Injuries on a College Campus
Whether you attend college classes as a commuter student or live on-campus in a dormitory, you deserve to feel safe. The college has an obligation to provide a positive learning and living environment, but unfortunately, some are far too lax with safety standards. College administrators often know about potential security issues but fail to adequately warn or protect the students. When this happens, you as the injured student may be eligible to file a personal injury lawsuit.
The Doctrine of Negligent Security
Sadly, physical and sexual assault happen far too often on college campuses. These crimes have a devastating effect on their victims, some of whom are never able to return to finish their college education in a traditional setting. These crimes occur with frequency because colleges in Kentucky and nationwide fail to exercise reasonable care to prevent assaults on students from other students or third parties.
Under the Doctrine of Negligent Security, the college can be held legally responsible for your injuries if administrators knew of a threat but did not adequately warn students about it or take steps to mitigate the risk. An example of this would be school administrators that knew someone living in a college dorm had assaulted others but did not remove that student or inform other students of his or her actions. If that person then assaults you and you sustain serious injuries as a result, you would have the legal right to sue the college for negligent security.
It’s important to understand that this law is complex and may not apply to your specific situation. Typically, courts limit negligent security claims on college campuses to injuries that occurred in a classroom, dormitory, parking lot, or any property owned by the school. It generally does not apply to injuries that take place at an event not officially sponsored by the college, even if it owned the property. A student who sustains injuries at a fraternity house hazing ritual is a good example of this.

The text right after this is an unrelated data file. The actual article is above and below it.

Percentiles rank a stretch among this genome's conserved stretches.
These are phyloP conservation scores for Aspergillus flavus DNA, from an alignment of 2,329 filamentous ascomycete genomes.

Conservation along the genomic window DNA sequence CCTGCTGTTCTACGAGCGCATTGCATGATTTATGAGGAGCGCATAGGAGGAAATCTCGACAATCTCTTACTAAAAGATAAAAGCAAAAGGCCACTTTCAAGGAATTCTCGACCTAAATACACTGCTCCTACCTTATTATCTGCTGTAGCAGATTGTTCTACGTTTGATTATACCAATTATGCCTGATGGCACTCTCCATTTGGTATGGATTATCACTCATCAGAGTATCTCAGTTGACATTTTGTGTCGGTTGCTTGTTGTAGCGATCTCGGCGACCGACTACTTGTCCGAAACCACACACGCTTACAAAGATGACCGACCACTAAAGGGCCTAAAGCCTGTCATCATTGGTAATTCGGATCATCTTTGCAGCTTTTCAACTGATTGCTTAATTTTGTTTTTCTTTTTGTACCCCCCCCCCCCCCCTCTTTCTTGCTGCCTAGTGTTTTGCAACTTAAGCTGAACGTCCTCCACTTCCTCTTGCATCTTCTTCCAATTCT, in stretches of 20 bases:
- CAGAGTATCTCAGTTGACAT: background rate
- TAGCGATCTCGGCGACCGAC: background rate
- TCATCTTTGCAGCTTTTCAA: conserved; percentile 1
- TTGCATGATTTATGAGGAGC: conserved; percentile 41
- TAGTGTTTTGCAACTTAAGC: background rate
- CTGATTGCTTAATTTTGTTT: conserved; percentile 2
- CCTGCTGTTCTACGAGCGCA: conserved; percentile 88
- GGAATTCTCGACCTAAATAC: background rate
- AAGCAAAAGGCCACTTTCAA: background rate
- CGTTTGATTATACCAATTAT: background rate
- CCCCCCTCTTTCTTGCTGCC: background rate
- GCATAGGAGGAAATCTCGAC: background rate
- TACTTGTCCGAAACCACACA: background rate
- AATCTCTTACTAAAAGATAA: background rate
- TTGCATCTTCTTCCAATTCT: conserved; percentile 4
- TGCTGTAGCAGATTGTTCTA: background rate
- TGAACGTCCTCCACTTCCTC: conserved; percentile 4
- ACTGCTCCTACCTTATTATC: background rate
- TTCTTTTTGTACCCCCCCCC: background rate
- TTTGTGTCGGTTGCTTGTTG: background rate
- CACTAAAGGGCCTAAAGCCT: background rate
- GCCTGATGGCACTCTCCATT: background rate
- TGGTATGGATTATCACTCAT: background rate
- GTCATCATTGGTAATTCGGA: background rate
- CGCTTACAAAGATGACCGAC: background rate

Slip and Fall Accidents
Colleges have a duty to maintain property to avoid posing a slip and fall risk to students. You may have a valid personal injury case if you trip on a jagged sidewalk, slip on a just-waxed floor when the janitor did not post a warning, or fall from a poorly-maintained bleacher at a college-sponsored football game. If the college should have known about the danger but did not, it can still be considered negligent if the slip and fall risk is common knowledge.
Other Common Injuries on College Campuses
While every personal injury case is unique, the following represent some of the more common situations that occur on college campuses in Kentucky:
- Car, bike, motorcycle, truck, or pedestrian accidents on college property or with a person representing the college in an official capacity
- Sports injuries due to defective gear issued by the college, improper supervision, or inadequate training
- Hazing injuries, although not under the jurisdiction of negligent security
- Student workers sustaining on-the-job injuries
- Alcohol poisoning or drug overdose due to inadequate enforcement of rules in college dormitories or classrooms
If you feel that your injuries on an Kentucky college campus were caused due to the negligent actions of another party, it’s in your best interest to seek legal representation right away.
Contact our Experienced Kentucky Personal Injury Attorney for a Free Legal Consultation
Lanna Martin Kilgore, PLLC has successfully represented many clients in your situation and has a great deal of experience in Kentucky personal injury law. She understands that you may feel intimidated at the thought of holding the administrators of your college legally accountable for your injuries. However, it’s the right thing to do. It sends a strong message that lack of attention to security and regard for student safety will not be tolerated.
Depending on the nature of your case, you may be able to receive financial compensation for medical care, psychological care, time missed from work, pain and suffering, and more. Please schedule your free and confidential case review with her Bowling Green, Kentucky office today by calling (270) 846-3700 or by using her online contact form.